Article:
“Being exposed [to the elements] is part of it,” Swami said. “Every day it’s a new plan. If it’s going to be very hot, I might get on the road at 2 or 3 a.m., or walk in the evening if I have to.”

Swami, 63, also is walking to honor the contributions of his own spiritual teacher, A.C. Bhaktivedanta Swami Srila Prabhupada, who arrived 50 years ago in America. At 70 years old, Prabhupada moved from India on the order of his teacher to promote God consciousness, or devotional bhakti yoga, to the English-speaking world.

When not walking, Swami flies to other continents to teach and spread the message. He is an instructor in bhakti, mantra meditation and interactive dance. He’s also scripted and directed dozens of performances based on sacred Hindu texts.

Next, he will travel along the Lake Michigan shoreline with others to a temple in Evanston before heading west to the Great Plains.

A caption of a photo reads: 'Bhaktimarga Swami a Canadian-born Hare Krishna monk stopped Monday in Joliet on his walk from New York City to San Francisco to promote a strong spiritual foundation.

May the Source be with you!

20 miles

Monday, June 20th, 2016

Monday, June 20th, 2016
Jolist, Illinois

I got Wet

It seemed a big decision in the beginning.  Should I or shouldn't I?

I had been walking along a piece of paradise for the first stretch with Uttama, along the Illinois and Michigan Canal State Trail (I&M Trail) and loving it.  We were shielded from the sun.  Trees were lined along the trail.  The Great Blue Heron was ever present.  You never see them in a flock, but every so many meters you can spot a single one in solitude.  It would be perched on old drift wood in the canal.  An egert, also, like a lone yogi, would be there contemplating-- on fish.

The canal boasts a rich history.  Dug mostly by Irish settlers, it became a major system of water locks (15 to be exact) that moved boats of cargo such as grain, lumber, coal, limestone, and even people.  Maybe thirty boats a day would ply through, a distance just shy of 70 miles, tethered and towed by a team of mules; until the steamboat was introduced in 1870.

Now the canal has transformed to mainly a still-watered swamp dynamic, teaming with energy of a different kind.  The bull frogs leap and plop into the waters as you walk along.  It’s their defense.

The beautiful aspect of the trail can be explained as a piece of peace - no traffic - only runners, walkers, and cyclists.  And we came upon it like an accident.

Now the question was, should I cool down by taking a dip in the Illinois River next to me?  It looks a lot more inviting than the canal water.  Yes, I will.  And I did.

May the Source be with you!

21 miles

Sunday, June 19th, 2016

Sunday, June 19th, 2016
Chicago, Illinois

Retreat Complete

Our retreat was complete in West Virginia, culminating with a crescendo at the final kirtan led by our dear friend Agnidev.  Of course there were the endearing farewells and goodbyes from all organizers and amigos of all kinds, as well as thank-you to God.

Gopal, Uttama, and I were set for a drive to Chicago, to re-convene our US walk.  The time passed by quickly.  My legs had a much needed rest.  But now the heart is craving to be out there on the road again.  Feet are eager too.

Hmmmm!  That phrase, "On the Road Again."  It is constantly a principle of my life.  It brings to mind a song by the group 'Canned Heat.'  Willie Nelson popularized the term with his lyrics, but I prefer the blues group 'Canned Heat,' with their song-- released in 1968.  Oh well!  We chanted 'Hare Krishna.'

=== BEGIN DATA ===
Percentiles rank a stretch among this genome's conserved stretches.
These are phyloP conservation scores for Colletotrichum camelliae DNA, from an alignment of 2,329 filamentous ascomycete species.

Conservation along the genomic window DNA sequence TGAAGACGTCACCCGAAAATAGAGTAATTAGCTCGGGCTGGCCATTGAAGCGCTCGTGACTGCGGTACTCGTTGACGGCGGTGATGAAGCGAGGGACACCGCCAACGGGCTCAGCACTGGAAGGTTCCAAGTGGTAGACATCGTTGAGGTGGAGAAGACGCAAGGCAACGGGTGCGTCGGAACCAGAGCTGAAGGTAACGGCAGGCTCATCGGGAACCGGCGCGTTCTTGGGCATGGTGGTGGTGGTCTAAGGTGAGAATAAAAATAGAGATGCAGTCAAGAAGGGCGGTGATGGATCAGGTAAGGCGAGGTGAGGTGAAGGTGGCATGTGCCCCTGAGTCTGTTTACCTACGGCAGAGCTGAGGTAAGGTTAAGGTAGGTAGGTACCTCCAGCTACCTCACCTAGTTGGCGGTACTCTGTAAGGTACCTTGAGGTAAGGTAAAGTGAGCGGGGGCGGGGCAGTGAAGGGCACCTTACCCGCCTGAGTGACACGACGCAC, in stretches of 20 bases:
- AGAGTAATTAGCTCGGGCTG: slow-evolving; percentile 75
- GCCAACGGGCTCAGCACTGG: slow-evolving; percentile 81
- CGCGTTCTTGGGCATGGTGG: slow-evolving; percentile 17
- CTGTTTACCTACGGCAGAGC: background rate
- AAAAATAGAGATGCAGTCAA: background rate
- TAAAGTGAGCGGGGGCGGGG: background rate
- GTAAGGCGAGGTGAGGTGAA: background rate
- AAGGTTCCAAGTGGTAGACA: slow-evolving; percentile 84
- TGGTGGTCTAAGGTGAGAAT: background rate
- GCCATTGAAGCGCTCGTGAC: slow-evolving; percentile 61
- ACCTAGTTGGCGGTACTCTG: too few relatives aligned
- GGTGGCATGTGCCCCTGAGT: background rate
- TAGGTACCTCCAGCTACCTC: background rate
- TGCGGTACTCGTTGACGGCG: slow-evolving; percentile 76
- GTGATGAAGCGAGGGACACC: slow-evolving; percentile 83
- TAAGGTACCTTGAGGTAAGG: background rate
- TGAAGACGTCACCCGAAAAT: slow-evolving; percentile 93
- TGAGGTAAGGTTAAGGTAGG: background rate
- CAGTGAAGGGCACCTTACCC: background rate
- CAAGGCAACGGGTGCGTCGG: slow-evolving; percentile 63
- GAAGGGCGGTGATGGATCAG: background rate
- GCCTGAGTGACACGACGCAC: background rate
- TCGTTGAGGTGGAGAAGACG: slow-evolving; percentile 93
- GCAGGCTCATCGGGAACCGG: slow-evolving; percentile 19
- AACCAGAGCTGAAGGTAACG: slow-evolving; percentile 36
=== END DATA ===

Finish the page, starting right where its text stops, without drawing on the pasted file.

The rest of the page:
After the eight hour drive and Gopal's masterful cognizance of routes-- evading those where you pay a ridiculously large number of road tolls near Chicago-- we made it to Chicago’s Iskcon Centre on Lunt Avenue.  It was a fairly relaxed sleep for me.  The other two were confronted with congested, humid, stuffiness during the night.

It's mid-June.  Summer solstice is around the corner.  The moon was strong and it will be a 'hot one' as one person expressed about the coming day.  It’s all God's mercy.

May the Source be with you!

2 miles

Saturday, June 18th, 2016

Saturday, June 18th, 2016
Moundsville, West Virginia

Up We Go

I did a two mile walk at the beautiful grounds in New Vrindavan and then I was tempted.  I was offered a free ride on a hot-air balloon, one of the fun features at the weekend retreat.  Some words on this experience came to mind, and then to paper.

Up we go
In a hot air balloon
I feel big and tall
Down there, they are small
To be above it all
Closer to the sun
Closer to the One
The mist is all about
Hanging in the air
Will someone cut the rope?
We'll view a greater scope
Be carried by the wind
And land who knows where?
Fuel will run dry
It might make us cry
One thing that's for sure
We'll not reach the dham
Where life is eternal
And nothing's nocturnal
We'll come back down
Right where we began
The ego's like a balloon
If not, a real buffoon
It's full of hot air
And if we really care
It really should descend
Before you reach your end.

May the Source be with you!

2 miles

Friday, June 17th, 2016

Friday, June 17th, 2016
Beverley, Ohio

In Beverley, On A Hill

We have left the road and hung walking shoes for the weekend.  Our small crew of three comprised of Gopal, Uttama, and I.  We were off to a promised, eventful alumnus of sorts.  Young followers of bhakti-yoga, a second-generation, are converging at a retreat in the hills of West Virginia.  I don't have to walk there to be part of it.  Gopal is driving, and on the way we opted for a slight detour to see his mum.

I mildly chastised Gopal for not coming to visit her at least once a month.  Just because you are on a spiritual program doesn't mean you can't be grateful.  Of course everyone is busy, but let us all put attention to prioritizing.  Parents are important, especially if there is cultural congeniality.  What then prevents us from being personal?